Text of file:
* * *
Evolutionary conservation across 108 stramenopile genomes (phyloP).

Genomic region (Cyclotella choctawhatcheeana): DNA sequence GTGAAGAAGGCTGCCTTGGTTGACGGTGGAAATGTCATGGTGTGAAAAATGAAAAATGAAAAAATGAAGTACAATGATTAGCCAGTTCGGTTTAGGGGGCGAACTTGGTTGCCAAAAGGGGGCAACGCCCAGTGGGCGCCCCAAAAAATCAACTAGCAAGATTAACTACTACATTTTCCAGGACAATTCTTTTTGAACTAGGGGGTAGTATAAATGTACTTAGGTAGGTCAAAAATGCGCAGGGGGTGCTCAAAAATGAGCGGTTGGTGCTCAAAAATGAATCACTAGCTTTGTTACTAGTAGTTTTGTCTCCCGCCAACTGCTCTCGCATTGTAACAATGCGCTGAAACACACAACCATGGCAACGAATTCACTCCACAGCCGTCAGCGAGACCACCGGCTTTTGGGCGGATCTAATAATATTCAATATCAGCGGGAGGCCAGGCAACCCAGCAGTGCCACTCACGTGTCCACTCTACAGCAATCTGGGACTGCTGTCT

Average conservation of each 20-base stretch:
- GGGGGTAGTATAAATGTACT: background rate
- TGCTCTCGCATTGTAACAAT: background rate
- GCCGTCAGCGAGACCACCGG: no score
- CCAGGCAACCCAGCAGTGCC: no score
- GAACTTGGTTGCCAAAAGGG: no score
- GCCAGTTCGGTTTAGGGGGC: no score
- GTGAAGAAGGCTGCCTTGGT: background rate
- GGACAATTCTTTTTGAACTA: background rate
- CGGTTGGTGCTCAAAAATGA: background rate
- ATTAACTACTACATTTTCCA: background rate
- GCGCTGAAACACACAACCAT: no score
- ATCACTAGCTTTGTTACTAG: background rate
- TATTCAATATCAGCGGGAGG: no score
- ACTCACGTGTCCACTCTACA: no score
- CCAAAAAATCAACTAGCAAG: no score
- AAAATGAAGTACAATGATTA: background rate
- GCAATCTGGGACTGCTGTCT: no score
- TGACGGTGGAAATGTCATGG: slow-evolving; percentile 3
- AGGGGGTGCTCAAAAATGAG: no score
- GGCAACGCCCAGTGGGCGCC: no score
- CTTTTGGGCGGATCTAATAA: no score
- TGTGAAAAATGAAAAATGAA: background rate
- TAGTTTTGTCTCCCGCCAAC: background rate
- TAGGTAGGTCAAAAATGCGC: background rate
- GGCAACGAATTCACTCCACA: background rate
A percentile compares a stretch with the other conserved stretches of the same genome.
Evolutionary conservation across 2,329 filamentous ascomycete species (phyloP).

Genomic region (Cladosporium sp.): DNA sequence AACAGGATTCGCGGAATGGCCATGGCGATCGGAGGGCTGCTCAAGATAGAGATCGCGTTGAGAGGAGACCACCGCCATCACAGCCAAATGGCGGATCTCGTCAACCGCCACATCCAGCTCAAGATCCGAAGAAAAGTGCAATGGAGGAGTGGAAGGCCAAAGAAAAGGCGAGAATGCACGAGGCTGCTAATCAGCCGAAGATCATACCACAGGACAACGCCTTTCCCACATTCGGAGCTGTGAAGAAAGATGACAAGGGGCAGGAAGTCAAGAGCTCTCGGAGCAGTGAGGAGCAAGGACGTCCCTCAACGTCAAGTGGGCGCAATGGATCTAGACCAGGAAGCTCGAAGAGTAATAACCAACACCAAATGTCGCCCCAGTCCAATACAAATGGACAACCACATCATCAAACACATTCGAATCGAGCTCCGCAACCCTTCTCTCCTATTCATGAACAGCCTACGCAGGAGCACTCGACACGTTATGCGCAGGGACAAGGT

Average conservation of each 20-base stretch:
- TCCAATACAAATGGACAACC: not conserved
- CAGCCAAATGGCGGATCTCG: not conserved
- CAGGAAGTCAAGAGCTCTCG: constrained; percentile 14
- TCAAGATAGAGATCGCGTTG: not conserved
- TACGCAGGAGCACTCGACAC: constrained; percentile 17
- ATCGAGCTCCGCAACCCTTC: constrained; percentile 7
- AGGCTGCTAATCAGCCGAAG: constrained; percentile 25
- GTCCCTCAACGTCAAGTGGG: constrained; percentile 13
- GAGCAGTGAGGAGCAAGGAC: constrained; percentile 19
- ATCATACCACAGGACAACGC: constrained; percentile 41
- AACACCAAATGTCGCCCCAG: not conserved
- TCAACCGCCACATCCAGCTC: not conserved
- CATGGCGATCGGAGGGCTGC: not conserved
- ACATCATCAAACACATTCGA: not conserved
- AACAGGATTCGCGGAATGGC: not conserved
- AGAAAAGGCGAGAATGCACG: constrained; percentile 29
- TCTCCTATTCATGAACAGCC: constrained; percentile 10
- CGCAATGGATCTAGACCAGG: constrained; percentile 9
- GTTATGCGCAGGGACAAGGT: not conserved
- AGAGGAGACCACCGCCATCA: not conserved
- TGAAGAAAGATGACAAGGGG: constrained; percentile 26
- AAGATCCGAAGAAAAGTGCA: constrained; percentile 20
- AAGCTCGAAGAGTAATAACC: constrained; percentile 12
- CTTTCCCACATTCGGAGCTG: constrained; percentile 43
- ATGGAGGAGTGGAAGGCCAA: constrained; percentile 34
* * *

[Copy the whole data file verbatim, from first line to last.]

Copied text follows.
Evolutionary conservation across 108 stramenopile genomes (phyloP).

Genomic region (Cyclotella choctawhatcheeana): DNA sequence GTGAAGAAGGCTGCCTTGGTTGACGGTGGAAATGTCATGGTGTGAAAAATGAAAAATGAAAAAATGAAGTACAATGATTAGCCAGTTCGGTTTAGGGGGCGAACTTGGTTGCCAAAAGGGGGCAACGCCCAGTGGGCGCCCCAAAAAATCAACTAGCAAGATTAACTACTACATTTTCCAGGACAATTCTTTTTGAACTAGGGGGTAGTATAAATGTACTTAGGTAGGTCAAAAATGCGCAGGGGGTGCTCAAAAATGAGCGGTTGGTGCTCAAAAATGAATCACTAGCTTTGTTACTAGTAGTTTTGTCTCCCGCCAACTGCTCTCGCATTGTAACAATGCGCTGAAACACACAACCATGGCAACGAATTCACTCCACAGCCGTCAGCGAGACCACCGGCTTTTGGGCGGATCTAATAATATTCAATATCAGCGGGAGGCCAGGCAACCCAGCAGTGCCACTCACGTGTCCACTCTACAGCAATCTGGGACTGCTGTCT

Average conservation of each 20-base stretch:
- GGGGGTAGTATAAATGTACT: background rate
- TGCTCTCGCATTGTAACAAT: background rate
- GCCGTCAGCGAGACCACCGG: no score
- CCAGGCAACCCAGCAGTGCC: no score
- GAACTTGGTTGCCAAAAGGG: no score
- GCCAGTTCGGTTTAGGGGGC: no score
- GTGAAGAAGGCTGCCTTGGT: background rate
- GGACAATTCTTTTTGAACTA: background rate
- CGGTTGGTGCTCAAAAATGA: background rate
- ATTAACTACTACATTTTCCA: background rate
- GCGCTGAAACACACAACCAT: no score
- ATCACTAGCTTTGTTACTAG: background rate
- TATTCAATATCAGCGGGAGG: no score
- ACTCACGTGTCCACTCTACA: no score
- CCAAAAAATCAACTAGCAAG: no score
- AAAATGAAGTACAATGATTA: background rate
- GCAATCTGGGACTGCTGTCT: no score
- TGACGGTGGAAATGTCATGG: slow-evolving; percentile 3
- AGGGGGTGCTCAAAAATGAG: no score
- GGCAACGCCCAGTGGGCGCC: no score
- CTTTTGGGCGGATCTAATAA: no score
- TGTGAAAAATGAAAAATGAA: background rate
- TAGTTTTGTCTCCCGCCAAC: background rate
- TAGGTAGGTCAAAAATGCGC: background rate
- GGCAACGAATTCACTCCACA: background rate
A percentile compares a stretch with the other conserved stretches of the same genome.
Evolutionary conservation across 2,329 filamentous ascomycete species (phyloP).

Genomic region (Cladosporium sp.): DNA sequence AACAGGATTCGCGGAATGGCCATGGCGATCGGAGGGCTGCTCAAGATAGAGATCGCGTTGAGAGGAGACCACCGCCATCACAGCCAAATGGCGGATCTCGTCAACCGCCACATCCAGCTCAAGATCCGAAGAAAAGTGCAATGGAGGAGTGGAAGGCCAAAGAAAAGGCGAGAATGCACGAGGCTGCTAATCAGCCGAAGATCATACCACAGGACAACGCCTTTCCCACATTCGGAGCTGTGAAGAAAGATGACAAGGGGCAGGAAGTCAAGAGCTCTCGGAGCAGTGAGGAGCAAGGACGTCCCTCAACGTCAAGTGGGCGCAATGGATCTAGACCAGGAAGCTCGAAGAGTAATAACCAACACCAAATGTCGCCCCAGTCCAATACAAATGGACAACCACATCATCAAACACATTCGAATCGAGCTCCGCAACCCTTCTCTCCTATTCATGAACAGCCTACGCAGGAGCACTCGACACGTTATGCGCAGGGACAAGGT

Average conservation of each 20-base stretch:
- TCCAATACAAATGGACAACC: not conserved
- CAGCCAAATGGCGGATCTCG: not conserved
- CAGGAAGTCAAGAGCTCTCG: constrained; percentile 14
- TCAAGATAGAGATCGCGTTG: not conserved
- TACGCAGGAGCACTCGACAC: constrained; percentile 17
- ATCGAGCTCCGCAACCCTTC: constrained; percentile 7
- AGGCTGCTAATCAGCCGAAG: constrained; percentile 25
- GTCCCTCAACGTCAAGTGGG: constrained; percentile 13
- GAGCAGTGAGGAGCAAGGAC: constrained; percentile 19
- ATCATACCACAGGACAACGC: constrained; percentile 41
- AACACCAAATGTCGCCCCAG: not conserved
- TCAACCGCCACATCCAGCTC: not conserved
- CATGGCGATCGGAGGGCTGC: not conserved
- ACATCATCAAACACATTCGA: not conserved
- AACAGGATTCGCGGAATGGC: not conserved
- AGAAAAGGCGAGAATGCACG: constrained; percentile 29
- TCTCCTATTCATGAACAGCC: constrained; percentile 10
- CGCAATGGATCTAGACCAGG: constrained; percentile 9
- GTTATGCGCAGGGACAAGGT: not conserved
- AGAGGAGACCACCGCCATCA: not conserved
- TGAAGAAAGATGACAAGGGG: constrained; percentile 26
- AAGATCCGAAGAAAAGTGCA: constrained; percentile 20
- AAGCTCGAAGAGTAATAACC: constrained; percentile 12
- CTTTCCCACATTCGGAGCTG: constrained; percentile 43
- ATGGAGGAGTGGAAGGCCAA: constrained; percentile 34